12:00 AM, 02 22, 2016

Should you invest in employee health?

It’s around this time of year when we’re all inundated with chocolates and those heartfelt New Year’s Resolutions we made now seem like a distant memory, but is the health of your staff something you should be thinking about?

It might not seem any of your business if your colleagues and employees are more likely to chow down on chips than chia seeds and can be found post work in the pub instead of at Pilates; but as the connection between health and job performance is becoming more widely known, many companies are now realizing success can be achieved much quicker by harnessing the strength of a healthy workforce.

The cost of recruitment in a competitive marketplace can mean that you need to offer the very best benefits to retain your existing staff and attract top talent and this is a technique that has really flourished in the tech environments like Silicon Valley. Businesses like Twitter are offering acupuncture and kung fu lessons, Google provides free dried fruit, on site bikes and coconut water, and at LinkedIn managers are encouraged to conduct walking meetings.

But is there any data to support the idea that healthier staff are more productive?

One of the latest studies was run by the Health Enhancement Research Organization (HERO), based on 20,114 employees over 3 years. The results showed that employees who ate healthfully all day long were 25 percent more likely to have higher job performance, and those who those to eat five or more servings of fruit and vegetables at least four times a week were 20 percent more likely to be more productive.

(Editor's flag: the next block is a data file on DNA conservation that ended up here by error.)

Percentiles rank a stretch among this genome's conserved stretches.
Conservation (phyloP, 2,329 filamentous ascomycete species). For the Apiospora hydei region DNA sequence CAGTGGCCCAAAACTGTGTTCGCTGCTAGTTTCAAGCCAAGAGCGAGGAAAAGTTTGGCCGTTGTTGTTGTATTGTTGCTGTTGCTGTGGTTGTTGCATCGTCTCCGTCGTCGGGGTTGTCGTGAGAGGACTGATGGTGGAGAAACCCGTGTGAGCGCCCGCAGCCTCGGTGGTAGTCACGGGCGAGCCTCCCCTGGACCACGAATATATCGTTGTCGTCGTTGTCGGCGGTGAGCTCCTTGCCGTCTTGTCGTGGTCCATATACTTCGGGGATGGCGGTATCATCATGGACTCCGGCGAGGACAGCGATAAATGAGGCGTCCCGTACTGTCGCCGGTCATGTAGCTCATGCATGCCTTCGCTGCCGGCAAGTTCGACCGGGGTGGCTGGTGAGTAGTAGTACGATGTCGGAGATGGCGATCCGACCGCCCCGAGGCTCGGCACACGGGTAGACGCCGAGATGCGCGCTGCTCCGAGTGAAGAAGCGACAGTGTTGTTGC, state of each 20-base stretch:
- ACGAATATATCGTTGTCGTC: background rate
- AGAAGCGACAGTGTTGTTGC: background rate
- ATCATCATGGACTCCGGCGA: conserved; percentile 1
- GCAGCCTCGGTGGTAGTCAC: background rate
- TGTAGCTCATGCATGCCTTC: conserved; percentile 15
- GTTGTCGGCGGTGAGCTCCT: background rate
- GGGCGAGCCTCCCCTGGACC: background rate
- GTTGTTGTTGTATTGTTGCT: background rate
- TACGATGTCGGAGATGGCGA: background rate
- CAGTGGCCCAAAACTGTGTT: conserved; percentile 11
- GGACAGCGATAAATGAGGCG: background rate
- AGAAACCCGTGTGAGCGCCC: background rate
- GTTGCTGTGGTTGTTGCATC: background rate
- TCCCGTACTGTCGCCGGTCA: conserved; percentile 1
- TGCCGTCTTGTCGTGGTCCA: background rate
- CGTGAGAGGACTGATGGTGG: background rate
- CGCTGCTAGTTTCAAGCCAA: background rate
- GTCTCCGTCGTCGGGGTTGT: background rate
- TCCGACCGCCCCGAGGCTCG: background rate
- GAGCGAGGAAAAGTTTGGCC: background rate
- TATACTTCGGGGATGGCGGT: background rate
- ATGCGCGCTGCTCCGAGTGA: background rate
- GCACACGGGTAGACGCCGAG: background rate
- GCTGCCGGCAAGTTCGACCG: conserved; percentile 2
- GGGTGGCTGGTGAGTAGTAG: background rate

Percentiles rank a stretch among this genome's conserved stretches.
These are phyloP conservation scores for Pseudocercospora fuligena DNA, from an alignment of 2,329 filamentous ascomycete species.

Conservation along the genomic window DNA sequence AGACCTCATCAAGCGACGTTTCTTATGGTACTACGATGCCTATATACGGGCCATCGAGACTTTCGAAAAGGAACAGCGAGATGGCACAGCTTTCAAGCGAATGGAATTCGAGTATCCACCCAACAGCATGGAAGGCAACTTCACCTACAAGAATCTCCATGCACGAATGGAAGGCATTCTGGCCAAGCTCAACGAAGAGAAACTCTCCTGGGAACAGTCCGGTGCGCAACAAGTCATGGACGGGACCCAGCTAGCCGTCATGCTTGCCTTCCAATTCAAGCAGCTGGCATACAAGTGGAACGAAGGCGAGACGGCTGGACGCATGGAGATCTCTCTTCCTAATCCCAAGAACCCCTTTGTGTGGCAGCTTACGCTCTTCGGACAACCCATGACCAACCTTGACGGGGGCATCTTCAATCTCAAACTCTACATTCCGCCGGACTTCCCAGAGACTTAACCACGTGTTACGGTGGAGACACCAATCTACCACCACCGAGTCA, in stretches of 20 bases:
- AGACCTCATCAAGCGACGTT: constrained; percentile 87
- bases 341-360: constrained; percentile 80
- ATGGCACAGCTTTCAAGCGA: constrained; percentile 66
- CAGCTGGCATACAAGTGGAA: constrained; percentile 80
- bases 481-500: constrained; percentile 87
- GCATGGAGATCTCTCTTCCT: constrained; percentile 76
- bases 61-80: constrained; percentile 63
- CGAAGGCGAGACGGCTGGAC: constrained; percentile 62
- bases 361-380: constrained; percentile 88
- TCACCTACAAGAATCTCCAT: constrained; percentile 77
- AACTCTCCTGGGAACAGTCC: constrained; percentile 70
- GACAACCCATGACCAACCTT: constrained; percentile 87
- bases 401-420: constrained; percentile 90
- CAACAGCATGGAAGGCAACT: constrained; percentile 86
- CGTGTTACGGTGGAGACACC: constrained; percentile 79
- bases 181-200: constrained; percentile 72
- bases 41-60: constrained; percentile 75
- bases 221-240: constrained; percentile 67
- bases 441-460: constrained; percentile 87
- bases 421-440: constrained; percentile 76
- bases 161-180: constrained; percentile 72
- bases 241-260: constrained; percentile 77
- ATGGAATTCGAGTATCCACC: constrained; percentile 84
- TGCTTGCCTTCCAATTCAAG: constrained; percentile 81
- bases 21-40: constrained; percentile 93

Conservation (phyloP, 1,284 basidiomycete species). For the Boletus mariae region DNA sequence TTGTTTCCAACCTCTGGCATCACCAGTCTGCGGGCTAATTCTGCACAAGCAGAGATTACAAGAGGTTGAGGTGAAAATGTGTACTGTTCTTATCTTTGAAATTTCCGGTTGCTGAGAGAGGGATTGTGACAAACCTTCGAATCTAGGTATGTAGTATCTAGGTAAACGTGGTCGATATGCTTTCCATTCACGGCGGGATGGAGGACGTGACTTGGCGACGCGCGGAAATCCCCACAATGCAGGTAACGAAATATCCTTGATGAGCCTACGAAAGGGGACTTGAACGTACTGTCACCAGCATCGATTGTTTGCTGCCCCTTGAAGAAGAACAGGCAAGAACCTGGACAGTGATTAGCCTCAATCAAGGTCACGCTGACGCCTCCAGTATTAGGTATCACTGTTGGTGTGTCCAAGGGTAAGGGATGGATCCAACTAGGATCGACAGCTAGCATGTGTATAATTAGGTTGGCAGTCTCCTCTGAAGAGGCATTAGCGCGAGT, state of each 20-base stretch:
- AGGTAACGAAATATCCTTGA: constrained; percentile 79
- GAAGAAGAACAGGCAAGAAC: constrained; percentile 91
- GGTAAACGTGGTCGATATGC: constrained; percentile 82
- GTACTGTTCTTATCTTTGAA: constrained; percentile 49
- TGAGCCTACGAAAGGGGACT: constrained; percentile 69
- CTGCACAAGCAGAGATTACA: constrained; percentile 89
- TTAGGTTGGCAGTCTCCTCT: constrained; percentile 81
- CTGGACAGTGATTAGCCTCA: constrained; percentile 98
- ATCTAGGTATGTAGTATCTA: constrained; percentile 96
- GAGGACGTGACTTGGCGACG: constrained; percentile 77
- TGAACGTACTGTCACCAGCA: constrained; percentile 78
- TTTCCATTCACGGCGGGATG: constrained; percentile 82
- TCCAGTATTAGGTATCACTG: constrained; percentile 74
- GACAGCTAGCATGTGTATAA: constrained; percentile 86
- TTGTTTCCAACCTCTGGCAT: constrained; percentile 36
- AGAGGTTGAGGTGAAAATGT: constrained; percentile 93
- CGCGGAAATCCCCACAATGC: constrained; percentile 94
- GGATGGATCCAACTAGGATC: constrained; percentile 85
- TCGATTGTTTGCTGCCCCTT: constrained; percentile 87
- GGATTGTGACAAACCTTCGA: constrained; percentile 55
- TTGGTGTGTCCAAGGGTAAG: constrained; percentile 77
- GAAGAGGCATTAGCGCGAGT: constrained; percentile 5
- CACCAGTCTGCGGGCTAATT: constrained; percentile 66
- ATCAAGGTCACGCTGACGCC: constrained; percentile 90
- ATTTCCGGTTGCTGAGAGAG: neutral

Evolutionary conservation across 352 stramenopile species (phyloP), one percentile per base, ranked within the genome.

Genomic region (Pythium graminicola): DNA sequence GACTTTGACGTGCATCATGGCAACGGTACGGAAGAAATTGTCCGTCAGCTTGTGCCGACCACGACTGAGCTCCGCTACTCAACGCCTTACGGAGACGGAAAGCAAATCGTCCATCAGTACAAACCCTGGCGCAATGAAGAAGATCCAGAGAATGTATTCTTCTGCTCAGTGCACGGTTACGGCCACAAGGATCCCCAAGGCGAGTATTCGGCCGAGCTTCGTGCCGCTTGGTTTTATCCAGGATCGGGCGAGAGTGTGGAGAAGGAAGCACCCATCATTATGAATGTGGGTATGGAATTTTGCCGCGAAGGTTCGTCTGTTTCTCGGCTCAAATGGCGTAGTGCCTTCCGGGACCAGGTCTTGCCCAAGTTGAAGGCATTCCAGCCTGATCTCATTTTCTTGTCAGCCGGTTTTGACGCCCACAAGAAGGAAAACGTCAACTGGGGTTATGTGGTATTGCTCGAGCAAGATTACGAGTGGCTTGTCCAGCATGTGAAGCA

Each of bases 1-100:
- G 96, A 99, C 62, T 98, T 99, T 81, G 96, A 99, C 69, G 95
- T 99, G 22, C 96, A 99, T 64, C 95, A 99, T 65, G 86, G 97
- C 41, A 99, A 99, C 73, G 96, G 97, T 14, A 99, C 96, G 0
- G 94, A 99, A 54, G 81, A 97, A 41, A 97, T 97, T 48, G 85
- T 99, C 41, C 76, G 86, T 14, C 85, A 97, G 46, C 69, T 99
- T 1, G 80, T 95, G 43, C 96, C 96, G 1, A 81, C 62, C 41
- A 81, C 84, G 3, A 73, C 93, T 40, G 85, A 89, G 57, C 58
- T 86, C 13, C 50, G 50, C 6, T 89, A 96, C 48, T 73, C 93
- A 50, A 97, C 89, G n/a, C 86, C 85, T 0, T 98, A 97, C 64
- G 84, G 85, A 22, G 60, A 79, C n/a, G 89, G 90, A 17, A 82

Supporting this, a study by Tel Aviv University Faculty of Management based on 1,632 workers over a nine-year period showed that the highest rates of depression and work burnout rates were associated with employees who did not exercise at all.

Benefits of a healthy workplace

·         Improved work performance and productivity

·         Reduced absenteeism and sick leave

·         Decreased incidence of attending work when sick (presenteeism)

·         Improved staff morale, satisfaction and motivation

·         Improved corporate image and attraction/retention of employees

·         Increased return on training and development investment

·         Improved employee engagement and employee relationships

Many employees are looking to work for companies that can offer these ‘tech start up’ benefits, especially millennials who are more likely to move jobs with greater frequency. Benefits like exercise classes, healthy snacks, fresh fruit are all ‘low cost – high return’.

Even if this is an expense you are unable to make – for example if you are already using your budget wisely with an effective employee reward and recognition scheme, why not consider adding in some new management led heath initiatives? This could mean the infamous ‘duvet days’, anniversary holidays, walking meetings, outdoor brainstorming sessions or ‘bring your own breakfast’ meetings. You could also speak to your local council about any health initiatives close to your premises, or see if any staff have an interest in selling healthy snacks, or even teaching a class.

These small steps can encourage all members of your workplace to start to view health and wellbeing as something that is ‘the norm’ which soon breeds a culture.

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